But this relatively new digital end-to-end delivery chain still seems to have processors and encoders in the chain, and these units are controlled with browsers and menus and it only takes one setting out of place to screw up things. With the introduction of surround there have been a number of issues where shows have been transmitted in the wrong format, with channels in the wrong order, flags not set correctly so the wrong audio has gone out, often resolved by the mix engineer calling the broadcaster to tell them what is wrong.
We need to press for these units to be taken out of the transmission chains once loudness normalisation workflows have been adopted. Maybe it will need the standards bodies to step in but we need these black boxes out.
Coming back to the delivery specs, I am pleased that all the delivery specs are based on one standard BS1770, which makes program delivery so much easier. In the UK, the broadcasters got together and agreed one common UK delivery spec with the Digital Production Partnership and we are seeing the DPP teaming up with the ATSC to produce a similar unified spec for the US and I was hopeful that these unified specs would work across all the networks and genres.
However, as we have shown in this article there are a growing number of variations and recommendations being added to these unified specs. This should be the way that we can handle house styles for channels and also reflect the variety of environments content is being consumed in, is to have a variation of the spec. For example, a speech-based station like BBC Radio 4 in the UK would have a much tighter loudness range than the classical music station BBC Radio 3. It might be that we need to look at variations of the spec for program genres, so that a drama could have a slightly wider dynamic range than a live music entertainment show like X- Factor.
The Effect Of Downmixing On Dynamic Range And Intelligibility
With the increase in multi-channel content, first 5.1, and more recently the growth of Dolby Atmos content consumed in a domestic environment, broadcasters have had to wrestle with the thorny issue of backwards compatibility. What to do with the consumers still listening in stereo or mono, especially when they are still a significant majority of the audience. The cost of multiple format delivery is complex and expensive. For example in live content in the early days, there were two simultaneous mixes undertaken one for surround and one for stereo, but this was an expense the broadcasters wanted to do away with. As a result, there is a growing trend by broadcasters to only transmit the 5.1 mix and downmix it into stereo, either at the transmission centre or within the consumer's equipment.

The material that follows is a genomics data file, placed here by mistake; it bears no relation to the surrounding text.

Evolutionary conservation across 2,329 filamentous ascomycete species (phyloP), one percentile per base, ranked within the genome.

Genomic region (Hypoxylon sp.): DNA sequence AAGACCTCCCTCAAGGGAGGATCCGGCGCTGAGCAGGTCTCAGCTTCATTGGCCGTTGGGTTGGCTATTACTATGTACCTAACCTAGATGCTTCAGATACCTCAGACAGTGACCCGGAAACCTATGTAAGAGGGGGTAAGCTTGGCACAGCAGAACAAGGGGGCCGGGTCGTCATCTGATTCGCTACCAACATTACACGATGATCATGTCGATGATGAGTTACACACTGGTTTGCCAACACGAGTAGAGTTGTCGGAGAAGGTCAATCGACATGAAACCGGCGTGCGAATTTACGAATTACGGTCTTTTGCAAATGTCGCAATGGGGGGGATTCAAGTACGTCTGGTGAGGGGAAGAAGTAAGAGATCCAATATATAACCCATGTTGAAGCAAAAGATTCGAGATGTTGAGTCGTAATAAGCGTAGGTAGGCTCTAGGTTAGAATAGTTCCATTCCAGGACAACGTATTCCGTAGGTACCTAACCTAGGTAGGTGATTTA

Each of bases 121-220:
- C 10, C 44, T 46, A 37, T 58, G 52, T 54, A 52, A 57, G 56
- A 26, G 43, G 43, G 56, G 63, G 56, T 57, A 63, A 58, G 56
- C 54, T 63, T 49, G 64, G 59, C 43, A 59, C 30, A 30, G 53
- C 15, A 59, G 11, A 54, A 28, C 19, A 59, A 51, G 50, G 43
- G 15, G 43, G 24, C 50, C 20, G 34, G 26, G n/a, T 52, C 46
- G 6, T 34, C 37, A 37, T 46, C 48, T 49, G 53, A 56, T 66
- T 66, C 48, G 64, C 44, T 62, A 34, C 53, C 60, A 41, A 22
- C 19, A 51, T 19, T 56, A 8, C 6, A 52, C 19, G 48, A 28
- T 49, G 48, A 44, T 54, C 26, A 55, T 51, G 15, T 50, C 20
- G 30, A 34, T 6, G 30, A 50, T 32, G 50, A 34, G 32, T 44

But are there any issues with downmixing, does downmixing affect the loudness and/or intelligibility of the content? There has been some academic research into whether downmixing has a negative impact on intelligibility or not.
Roger Dressler from RWD Consulting, LLC, who is now a consultant on consumer audio entertainment technologies having been Director of Technology Strategy at Dobly suggests...
that the down-mix process may distort the mix in such a way as to reduce intelligibility by altering the subjective balance of the mix.
A downmix has also been shown to reduce the Loudness Range of the 5.1 mix compared to the derived stereo mix. Not unsurprisingly if the surround channels have a lot of content on them the integrated loudness of the downmix can very easily get out of control.
Delivery specs require that the centre channel is reduced by 3dB in the downmix, and while that may be technically correct I wonder if it's sonically the best thing to do, as there's a distinct acoustic difference between the discrete centre channel in 5.1 and the phantom mono centre of a stereo pair of speakers. When you mix on 5.1 do you monitor the stereo downmix, then go back and check and maybe slightly tweak the mix in 5.1? After all, perhaps more than 90% of the viewers will be listening in stereo, which makes it important for us to check the downmix, whether we are required to deliver an LoRo or LtRt stereo mix, or if it is going to be derived in the consumer's equipment.
Other research has shown that a stereo system with a phantom centre channel will compromise the intelligibility. This effect is a result of acoustical crosstalk that occurs when two identical signals arrive at the ear with one slightly delayed compared to the other. The resultant comb filtering effect cancels out some frequencies in the audio. Other research has shown a small but measurable improvement in intelligibility by utilising a central loudspeaker for speech instead of a phantom centre.
Commenting on frequency response problems caused by signal path delays David Clark in the paper “Measuring Audible Effects of Time Delays in Listening Rooms,” presented at the 74th AES states that...
clearly the ‘phantom’ center is an entirely different listening experience than pure left or pure right.
This confirms that having a centre solid actual speaker rather than a phantom centre will have a positive impact on intelligibility because there are no comb filter effects on the centre channel audio. It would seem to me that the outcome of this goes beyond the need for a centre channel, that diverging the dialog or commentary from the centre channel into the front left and right is going to have a negative impact on intelligibility with up to 3 paths with their respective comb filtering all smearing the dialog. I believe this makes a very strong argument for not using divergence at all.
The Consumer's Equipment